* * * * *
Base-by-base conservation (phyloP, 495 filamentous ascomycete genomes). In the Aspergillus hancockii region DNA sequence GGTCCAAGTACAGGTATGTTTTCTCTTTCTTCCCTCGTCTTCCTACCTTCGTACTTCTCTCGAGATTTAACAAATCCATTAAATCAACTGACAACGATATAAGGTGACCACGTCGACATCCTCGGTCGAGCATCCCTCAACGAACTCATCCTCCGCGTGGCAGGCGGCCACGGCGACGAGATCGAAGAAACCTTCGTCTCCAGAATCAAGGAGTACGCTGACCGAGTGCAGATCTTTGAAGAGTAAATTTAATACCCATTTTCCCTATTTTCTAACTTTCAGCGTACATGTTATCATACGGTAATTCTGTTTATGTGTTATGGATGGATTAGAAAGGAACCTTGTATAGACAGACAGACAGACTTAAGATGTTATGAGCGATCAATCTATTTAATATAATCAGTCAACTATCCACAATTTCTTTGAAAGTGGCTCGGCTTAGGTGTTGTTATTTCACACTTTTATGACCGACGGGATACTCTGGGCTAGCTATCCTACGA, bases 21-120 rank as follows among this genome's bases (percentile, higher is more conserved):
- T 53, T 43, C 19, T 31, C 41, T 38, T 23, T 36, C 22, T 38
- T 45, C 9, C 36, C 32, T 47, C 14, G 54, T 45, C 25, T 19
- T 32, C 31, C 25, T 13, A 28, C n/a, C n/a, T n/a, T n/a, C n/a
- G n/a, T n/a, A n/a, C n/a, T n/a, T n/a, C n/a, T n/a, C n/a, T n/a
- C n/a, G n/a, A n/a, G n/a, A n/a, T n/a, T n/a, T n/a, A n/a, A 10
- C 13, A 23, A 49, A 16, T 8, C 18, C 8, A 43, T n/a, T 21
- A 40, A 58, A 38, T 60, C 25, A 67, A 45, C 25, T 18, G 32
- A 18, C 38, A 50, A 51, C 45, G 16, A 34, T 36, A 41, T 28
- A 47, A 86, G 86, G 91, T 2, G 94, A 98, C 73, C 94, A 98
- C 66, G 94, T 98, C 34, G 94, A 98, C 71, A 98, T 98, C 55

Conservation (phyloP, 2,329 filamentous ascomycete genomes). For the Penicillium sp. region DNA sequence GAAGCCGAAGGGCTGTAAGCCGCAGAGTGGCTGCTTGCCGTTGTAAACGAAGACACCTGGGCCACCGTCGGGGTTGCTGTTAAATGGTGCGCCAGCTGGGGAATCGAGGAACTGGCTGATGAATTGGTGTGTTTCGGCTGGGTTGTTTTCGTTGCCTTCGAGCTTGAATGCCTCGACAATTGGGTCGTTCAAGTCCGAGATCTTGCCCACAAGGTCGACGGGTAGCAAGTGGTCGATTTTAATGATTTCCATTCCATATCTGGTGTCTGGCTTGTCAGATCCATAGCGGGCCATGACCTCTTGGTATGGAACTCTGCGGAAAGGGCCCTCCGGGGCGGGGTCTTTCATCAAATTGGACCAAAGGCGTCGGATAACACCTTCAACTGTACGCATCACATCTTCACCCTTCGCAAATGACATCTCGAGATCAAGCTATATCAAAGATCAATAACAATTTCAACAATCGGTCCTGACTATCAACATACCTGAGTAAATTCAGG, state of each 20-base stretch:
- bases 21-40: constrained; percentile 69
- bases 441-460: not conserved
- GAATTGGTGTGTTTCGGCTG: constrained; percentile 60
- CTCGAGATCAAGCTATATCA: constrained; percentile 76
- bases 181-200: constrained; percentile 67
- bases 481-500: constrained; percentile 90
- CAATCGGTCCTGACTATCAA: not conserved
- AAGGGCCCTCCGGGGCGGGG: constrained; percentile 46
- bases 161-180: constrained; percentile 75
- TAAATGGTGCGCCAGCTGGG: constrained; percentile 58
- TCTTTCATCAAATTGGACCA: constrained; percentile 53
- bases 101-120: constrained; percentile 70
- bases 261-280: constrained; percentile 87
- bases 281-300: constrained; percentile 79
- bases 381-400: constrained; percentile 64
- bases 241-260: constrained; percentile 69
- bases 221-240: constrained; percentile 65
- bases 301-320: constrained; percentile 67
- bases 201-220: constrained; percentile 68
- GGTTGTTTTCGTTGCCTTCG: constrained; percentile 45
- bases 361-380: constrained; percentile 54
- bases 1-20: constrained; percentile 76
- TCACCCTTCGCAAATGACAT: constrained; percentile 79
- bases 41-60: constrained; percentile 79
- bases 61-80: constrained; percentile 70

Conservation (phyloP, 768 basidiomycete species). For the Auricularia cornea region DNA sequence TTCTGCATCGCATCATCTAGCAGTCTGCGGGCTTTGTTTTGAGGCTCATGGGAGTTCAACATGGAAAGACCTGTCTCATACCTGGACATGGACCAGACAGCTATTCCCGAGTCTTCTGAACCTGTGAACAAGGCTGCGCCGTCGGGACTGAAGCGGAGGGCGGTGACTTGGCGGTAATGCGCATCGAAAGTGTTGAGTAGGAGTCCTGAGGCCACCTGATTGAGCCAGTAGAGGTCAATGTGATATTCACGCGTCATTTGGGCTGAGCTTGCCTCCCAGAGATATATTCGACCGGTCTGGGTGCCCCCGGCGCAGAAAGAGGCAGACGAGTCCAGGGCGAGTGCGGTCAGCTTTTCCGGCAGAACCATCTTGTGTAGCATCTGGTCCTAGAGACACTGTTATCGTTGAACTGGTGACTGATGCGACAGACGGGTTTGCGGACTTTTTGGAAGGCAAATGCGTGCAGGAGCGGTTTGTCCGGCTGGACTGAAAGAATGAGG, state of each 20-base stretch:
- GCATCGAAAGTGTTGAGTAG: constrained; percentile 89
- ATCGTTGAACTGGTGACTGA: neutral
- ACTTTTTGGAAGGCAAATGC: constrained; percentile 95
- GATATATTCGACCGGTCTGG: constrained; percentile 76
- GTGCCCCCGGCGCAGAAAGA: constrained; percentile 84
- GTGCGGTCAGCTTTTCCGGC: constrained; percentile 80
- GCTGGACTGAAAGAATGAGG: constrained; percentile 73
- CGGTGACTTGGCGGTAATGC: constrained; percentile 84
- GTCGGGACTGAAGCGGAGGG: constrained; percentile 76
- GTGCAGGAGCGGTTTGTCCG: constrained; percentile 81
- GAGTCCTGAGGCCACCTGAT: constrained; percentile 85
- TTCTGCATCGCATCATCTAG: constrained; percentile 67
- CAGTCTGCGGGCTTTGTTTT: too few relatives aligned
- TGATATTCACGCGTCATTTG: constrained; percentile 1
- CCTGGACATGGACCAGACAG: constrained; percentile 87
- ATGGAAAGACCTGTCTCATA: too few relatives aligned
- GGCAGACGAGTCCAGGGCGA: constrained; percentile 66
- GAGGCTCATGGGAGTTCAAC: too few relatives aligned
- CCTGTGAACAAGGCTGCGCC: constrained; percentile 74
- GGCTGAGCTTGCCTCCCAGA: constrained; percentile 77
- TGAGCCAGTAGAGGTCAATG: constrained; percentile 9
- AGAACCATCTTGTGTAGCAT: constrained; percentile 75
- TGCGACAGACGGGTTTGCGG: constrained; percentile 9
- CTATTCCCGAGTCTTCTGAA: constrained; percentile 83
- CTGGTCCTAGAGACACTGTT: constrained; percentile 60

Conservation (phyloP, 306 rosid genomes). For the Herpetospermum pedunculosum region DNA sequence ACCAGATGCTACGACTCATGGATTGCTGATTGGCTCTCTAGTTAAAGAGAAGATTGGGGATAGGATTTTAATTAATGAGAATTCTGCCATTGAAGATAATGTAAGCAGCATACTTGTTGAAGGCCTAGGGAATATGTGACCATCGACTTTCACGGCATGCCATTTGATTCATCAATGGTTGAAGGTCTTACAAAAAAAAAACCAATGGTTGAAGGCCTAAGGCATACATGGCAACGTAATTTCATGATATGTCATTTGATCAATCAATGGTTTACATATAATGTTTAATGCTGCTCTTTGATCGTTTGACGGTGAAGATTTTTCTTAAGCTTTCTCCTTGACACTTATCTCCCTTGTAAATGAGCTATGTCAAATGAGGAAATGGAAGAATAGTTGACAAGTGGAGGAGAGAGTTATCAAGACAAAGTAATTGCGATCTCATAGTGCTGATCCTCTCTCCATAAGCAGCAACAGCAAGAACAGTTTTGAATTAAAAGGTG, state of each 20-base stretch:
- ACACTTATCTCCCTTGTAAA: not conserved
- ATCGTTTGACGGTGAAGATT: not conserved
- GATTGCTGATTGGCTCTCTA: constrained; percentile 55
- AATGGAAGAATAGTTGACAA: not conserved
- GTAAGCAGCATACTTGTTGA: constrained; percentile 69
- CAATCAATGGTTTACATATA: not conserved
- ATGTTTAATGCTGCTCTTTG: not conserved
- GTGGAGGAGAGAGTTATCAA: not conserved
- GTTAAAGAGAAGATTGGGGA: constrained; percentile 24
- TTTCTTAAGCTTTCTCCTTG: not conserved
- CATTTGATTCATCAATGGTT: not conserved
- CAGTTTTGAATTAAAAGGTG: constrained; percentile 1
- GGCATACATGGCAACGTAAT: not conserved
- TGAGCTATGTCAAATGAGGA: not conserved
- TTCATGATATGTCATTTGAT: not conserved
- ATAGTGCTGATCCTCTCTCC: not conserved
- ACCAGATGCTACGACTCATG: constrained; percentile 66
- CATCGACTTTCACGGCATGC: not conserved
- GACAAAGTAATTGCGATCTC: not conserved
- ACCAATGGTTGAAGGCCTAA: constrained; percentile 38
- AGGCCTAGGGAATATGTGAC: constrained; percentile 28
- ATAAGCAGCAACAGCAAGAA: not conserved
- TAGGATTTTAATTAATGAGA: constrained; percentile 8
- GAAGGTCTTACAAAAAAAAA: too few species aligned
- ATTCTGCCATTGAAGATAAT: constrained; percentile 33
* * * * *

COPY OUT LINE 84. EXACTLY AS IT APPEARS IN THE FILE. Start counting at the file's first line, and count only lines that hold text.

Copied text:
- ACCAATGGTTGAAGGCCTAA: constrained; percentile 38